Little Scrappers

Saturday night’s fights opened with an unusual Muay Thai match:

Gimme your lunch money!  No, you give me yours!

"Gimme your lunch money!" "No, you give me yours!"

We thought it was a joke at first, but when the bell rang, these little dudes went to town on one another. They punched, they kicked, they threw knees to the ribs.

And the crowd went nuts.

I felt almost guilty encouraging two little kids to beat the snot out of one another. This wasn’t a simple point sparring match, it was a full-on fight between a couple of what, first graders? Second?

Eat fist!

"Eat leather!"

I got to wondering, though: should I really have felt guilty about it? A short time after the fight, these kids came walking through the crowd right in front of our table. Together, like buddies. And despite all that punching and kicking, neither had a mark on him. I’m guessing they’re still too small to do any real damage to one another, especially with protective gear in place.

Then I got to thinking, why not have the kids in a match? Most of the students at the Academy of Okinawan Karate are children, and they spar at least once a week (after reaching a higher rank). When we hit Judo in the curriculum cycle, the kids have full Judo matches. If we encourage throws and joint locks, why not (padded) punches and kicks?

Finally, it’s a controlled environment. There’s a ref and paramedics at hand for starters. One would also presume the kids have gone through quite a bit of training before being put out in front of a crowd. If they hadn’t, it wouldn’t be much use as a martial arts exhibition, and the kids would probably have just circled one another in fear (or one would have dominated the other).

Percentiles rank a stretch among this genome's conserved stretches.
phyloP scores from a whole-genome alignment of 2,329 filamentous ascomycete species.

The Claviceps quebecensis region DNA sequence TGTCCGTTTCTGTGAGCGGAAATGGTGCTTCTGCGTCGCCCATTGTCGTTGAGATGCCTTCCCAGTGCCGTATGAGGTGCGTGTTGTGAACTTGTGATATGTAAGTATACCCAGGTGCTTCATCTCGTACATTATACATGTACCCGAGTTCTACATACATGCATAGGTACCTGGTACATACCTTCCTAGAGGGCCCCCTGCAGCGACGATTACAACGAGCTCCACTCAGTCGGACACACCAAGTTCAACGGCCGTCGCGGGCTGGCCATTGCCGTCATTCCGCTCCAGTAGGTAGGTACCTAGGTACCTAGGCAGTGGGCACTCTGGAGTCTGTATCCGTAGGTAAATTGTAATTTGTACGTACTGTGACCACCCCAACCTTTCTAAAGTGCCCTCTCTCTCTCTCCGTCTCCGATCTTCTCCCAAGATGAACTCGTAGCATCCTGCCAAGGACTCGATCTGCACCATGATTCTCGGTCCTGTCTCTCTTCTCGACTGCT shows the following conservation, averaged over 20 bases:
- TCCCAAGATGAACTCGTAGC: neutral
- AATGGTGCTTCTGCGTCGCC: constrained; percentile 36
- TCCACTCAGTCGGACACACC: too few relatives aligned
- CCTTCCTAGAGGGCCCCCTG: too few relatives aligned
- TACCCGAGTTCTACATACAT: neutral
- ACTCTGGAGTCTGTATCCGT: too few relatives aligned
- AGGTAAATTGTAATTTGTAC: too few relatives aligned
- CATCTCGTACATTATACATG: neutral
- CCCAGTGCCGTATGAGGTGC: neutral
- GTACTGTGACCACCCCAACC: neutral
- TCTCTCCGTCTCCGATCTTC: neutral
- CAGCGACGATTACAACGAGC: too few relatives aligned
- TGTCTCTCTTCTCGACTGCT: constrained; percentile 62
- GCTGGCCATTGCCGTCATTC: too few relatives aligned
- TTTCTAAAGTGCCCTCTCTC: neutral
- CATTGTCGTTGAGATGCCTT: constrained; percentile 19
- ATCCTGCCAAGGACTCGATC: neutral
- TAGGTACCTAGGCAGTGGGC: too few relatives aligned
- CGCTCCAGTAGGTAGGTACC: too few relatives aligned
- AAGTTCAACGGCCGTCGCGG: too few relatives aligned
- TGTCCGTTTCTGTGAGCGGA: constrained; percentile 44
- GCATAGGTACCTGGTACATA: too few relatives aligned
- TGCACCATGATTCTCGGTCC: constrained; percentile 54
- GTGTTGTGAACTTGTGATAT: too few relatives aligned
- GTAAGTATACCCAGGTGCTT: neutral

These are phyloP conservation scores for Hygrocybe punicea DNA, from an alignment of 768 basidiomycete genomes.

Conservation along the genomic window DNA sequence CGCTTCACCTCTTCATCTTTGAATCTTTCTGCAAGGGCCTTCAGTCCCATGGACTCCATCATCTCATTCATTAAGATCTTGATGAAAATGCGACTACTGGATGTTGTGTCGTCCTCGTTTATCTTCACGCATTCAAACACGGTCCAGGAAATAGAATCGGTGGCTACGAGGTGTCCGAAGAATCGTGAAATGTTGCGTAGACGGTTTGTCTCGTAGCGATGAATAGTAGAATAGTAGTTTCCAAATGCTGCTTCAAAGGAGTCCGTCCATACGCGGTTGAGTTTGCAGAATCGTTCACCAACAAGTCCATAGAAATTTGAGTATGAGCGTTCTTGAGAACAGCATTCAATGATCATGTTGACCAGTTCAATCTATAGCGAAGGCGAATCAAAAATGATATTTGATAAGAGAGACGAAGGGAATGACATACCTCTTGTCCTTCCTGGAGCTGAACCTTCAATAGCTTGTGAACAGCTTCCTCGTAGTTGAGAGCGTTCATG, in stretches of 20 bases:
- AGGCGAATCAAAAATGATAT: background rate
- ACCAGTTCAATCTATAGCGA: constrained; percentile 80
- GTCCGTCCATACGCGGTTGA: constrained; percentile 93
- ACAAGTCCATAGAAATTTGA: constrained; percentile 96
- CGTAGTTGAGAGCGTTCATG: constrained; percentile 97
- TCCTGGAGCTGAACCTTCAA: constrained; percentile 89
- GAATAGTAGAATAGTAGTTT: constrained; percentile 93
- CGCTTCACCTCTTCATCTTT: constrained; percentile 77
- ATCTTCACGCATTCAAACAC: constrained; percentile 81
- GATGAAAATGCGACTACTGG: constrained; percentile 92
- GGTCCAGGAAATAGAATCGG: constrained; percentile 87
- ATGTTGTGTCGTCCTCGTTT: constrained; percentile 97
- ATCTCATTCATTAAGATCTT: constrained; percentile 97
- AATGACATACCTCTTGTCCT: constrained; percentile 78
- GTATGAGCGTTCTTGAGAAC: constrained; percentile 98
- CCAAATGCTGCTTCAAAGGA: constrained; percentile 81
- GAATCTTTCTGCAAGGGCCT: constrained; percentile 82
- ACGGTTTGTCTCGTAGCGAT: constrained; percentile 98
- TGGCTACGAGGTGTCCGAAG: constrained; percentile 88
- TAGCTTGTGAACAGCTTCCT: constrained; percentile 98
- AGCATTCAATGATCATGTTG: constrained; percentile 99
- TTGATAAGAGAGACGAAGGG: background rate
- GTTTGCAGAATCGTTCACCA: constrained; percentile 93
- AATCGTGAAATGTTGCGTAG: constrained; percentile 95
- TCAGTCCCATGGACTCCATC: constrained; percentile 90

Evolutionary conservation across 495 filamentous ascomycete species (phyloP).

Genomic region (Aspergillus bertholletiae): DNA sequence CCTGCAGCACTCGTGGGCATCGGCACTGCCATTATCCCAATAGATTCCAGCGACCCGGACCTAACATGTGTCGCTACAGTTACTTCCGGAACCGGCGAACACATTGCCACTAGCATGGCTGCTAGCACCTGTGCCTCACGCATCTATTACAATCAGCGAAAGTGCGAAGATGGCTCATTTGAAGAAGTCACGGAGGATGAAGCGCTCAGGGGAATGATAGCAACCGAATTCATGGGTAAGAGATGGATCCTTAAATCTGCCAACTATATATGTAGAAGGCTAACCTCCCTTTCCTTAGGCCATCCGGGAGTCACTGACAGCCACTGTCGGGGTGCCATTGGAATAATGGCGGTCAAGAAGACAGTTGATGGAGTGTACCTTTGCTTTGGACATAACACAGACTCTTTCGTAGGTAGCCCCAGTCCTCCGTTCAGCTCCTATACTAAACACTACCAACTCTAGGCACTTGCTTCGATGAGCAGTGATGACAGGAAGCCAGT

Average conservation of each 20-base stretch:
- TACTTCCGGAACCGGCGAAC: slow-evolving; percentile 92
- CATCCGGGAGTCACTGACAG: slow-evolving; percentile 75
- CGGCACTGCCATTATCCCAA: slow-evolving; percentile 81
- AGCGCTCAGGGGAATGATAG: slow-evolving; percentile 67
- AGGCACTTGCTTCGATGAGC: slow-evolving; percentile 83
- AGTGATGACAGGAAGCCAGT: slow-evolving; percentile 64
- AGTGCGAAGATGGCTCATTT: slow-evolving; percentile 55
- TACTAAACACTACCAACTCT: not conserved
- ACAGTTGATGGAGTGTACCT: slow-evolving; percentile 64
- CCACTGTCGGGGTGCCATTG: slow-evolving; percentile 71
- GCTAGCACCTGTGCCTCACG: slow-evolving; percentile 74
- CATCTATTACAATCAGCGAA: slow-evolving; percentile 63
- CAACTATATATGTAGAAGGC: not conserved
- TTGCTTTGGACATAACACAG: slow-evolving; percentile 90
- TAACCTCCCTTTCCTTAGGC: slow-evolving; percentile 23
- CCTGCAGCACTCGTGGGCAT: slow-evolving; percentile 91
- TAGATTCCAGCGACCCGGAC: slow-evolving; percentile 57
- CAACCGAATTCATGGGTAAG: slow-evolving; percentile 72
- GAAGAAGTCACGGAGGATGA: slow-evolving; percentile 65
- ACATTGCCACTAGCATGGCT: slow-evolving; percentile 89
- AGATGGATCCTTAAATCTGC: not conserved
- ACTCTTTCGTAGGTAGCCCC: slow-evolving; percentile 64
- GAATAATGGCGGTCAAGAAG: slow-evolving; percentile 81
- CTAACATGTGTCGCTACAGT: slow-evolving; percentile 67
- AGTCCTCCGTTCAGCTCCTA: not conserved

I don’t know that it’s something I’d encourage my kids to do, but at the same time, the few minutes of fighting in this match probably amounted to the same amount of contact we’d see in junior hockey, soccer, or football games. I’ve seen kids go home bloodied from soccer cleats before, and again, these two guys didn’t have a mark on ’em. Heck, when I was a kid we played keepaway games out in our school’s field that were rougher than this fight.

So what’s the big deal, then? Why feel guilty when they started throwing punches?

I think it’s all a matter of perspective. Violence between children is frowned upon, especially for those of us working for schools. But now that I’ve been involved with the martial arts, I have a much better idea of what’s happening in the ring and how training works than I did three years ago. It looks violent from the outside, but there really is more sport and competition involved than actual violence.

In short, these two kids had the guts to get out in front of a huge crowd and put on a show, and that’s not an experience most kids are going to have. If they had fun and they learned something, then more power to ’em.

About Mike Oliveri

Mike Oliveri is a writer, martial artist, cigar aficionado, motorcyclist, and family man, but not necessarily in that order. He is currently hard at work on the werewolf noir series The Pack for Evileye Books.

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  1. wolfnoma says:

    I believe that “Controled” violence, such as the form you speak of here and that is being taught in martial arts studios across the globe is fine. For one main reason, it teaches respect and restraint.

    In most cases where violence breaks out concerning the youth of America it is uncontrolled mayhem sparked by something petty.

    Martial arts teaches its students how to control themselves physically and emotionally.

    So in conclusion, lets see some good ol’ knuckle bustin’ fun!!! Keep up the good work Mike.